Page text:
This lecture focuses on efficient design of IoT from the angles of various application scenarios:

    1. As the number of IoT devices increases, we face a hard-to-manage volume of IoT data. Varieties of approaches are needed to address this issue. Edge computing is to move the data processing task closer to its source (embedded device). Meanwhile, the constrained computational resources at the edge (gateways and embedded devices) introduce another challenge: managing limited shared resource between IoT devices. The communication bandwidth as well as storage and computation capabilities of devices are limited and yet are shared among multiple devices. It calls for fast and low-overhead resource allocation.
    2. The massive number of IoT and connected devices constantly collect data using various sensors. The goal of IoT is to provide advanced monitoring and control systems based on this data. Hence, the inference from data is of crucial importance in IoT. Among the means and tools and techniques for data processing and information inference, machine learning has showed a great potential and gained popularity. Various IoT applications involve with either 1) detection problem (e.g. normal/abnormal) which is a classification problem, or 2) prediction problem (e.g. number of users, energy usage, etc.) which is a regression problem, or 3) making decisions and taking actions at runtime which can be modeled as a reinforcement problem. Machine learning provides techniques and models to solve such problems. Analyzing the usage of machine learning in IoT domain showed a recent boost particularly for deep neural network, security, and edge computing. Among the application domains, smart home, image/video classification and especially healthcare have received a great attention in research sector.
    3. In the medical and healthcare domain, the combination of low-power embedded devices and efficient/novel computation techniques has enabled the detection and prediction of diseases or unhealthy behaviors. In one case-study, an accurate and low-overhead algorithm is designed to predict the epileptic seizure on wearable devices. The collected biomedical Electroencephalogram (EEG) signal from the head skin reveals the brain activity and is used to predict seizure attacks by detecting the pre-ictal state. Machine learning classification models are trained using offline data and optimized for low-resource processors. To achieve that, new distinctive features are extruded from the EEG signal at runtime.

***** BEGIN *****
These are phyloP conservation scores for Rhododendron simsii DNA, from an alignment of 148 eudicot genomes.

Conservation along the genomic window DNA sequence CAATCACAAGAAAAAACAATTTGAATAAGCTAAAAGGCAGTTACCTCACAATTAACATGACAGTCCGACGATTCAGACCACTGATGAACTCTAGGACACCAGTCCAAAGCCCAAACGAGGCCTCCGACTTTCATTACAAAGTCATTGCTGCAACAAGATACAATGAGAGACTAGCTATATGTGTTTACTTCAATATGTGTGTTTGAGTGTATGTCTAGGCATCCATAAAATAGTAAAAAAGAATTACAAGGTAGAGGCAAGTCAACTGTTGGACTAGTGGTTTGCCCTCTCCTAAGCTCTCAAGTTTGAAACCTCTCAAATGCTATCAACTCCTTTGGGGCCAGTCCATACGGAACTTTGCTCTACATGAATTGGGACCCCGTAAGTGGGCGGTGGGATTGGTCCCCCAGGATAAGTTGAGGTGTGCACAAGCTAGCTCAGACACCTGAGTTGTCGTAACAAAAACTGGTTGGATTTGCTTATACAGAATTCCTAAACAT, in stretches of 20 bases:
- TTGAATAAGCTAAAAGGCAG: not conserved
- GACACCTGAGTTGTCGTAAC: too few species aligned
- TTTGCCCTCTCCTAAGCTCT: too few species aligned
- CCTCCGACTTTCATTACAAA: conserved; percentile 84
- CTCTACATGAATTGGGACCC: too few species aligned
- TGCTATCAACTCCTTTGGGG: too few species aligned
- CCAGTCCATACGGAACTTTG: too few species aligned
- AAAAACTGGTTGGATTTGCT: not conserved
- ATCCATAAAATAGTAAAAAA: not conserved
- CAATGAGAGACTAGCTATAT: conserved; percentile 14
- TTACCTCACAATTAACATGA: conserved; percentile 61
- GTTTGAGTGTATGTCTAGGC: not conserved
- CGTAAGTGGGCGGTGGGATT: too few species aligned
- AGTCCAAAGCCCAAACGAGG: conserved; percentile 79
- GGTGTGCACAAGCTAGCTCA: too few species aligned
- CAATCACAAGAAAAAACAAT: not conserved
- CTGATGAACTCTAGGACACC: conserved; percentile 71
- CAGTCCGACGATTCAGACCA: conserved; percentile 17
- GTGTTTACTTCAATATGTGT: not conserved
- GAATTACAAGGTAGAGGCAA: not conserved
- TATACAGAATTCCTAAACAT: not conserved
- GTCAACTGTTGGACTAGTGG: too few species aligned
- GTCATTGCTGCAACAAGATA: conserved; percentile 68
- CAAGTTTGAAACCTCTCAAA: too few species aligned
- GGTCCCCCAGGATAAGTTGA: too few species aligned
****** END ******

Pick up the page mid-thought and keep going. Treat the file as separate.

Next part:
The lecture starts with a survey of IoT technologies for embedded computing and provides as well an overview of machine learning for IoT.

  • IoT and edge intelligence, Prof. Marilyn Wolf

Edge Intelligence is the intersection of Internet-of-Things technology and machine learning. Machine learning has great promise in many applications that are also relevant to IoT. IoT technological capabilities (limited bandwidth, low power) and application constraints (privacy, latency) suggest that not all machine learning can be performed in the cloud. This talk will survey IoT system architecture characteristics, motivate the need for machine learning in IoT applications, discuss relevant challenges and survey recent work in the area.

Wednesday, June 19
  • Turning IoT Devices into Robust and Safe Computers, Claus Bak Petersen, COO Toitware

Small IoT devices are inherently brittle to program due to lack of memory protection, limited resources, and only a thin layer of operating system support. Developers link all the firmware together and deploy it as a whole, thus making every single change a full, reboot-required system update that potentially wrecks havoc with the overall system integrity. Isn’t it time that we make the platforms more modern and robust – and start deploying and updating software components and apps independently?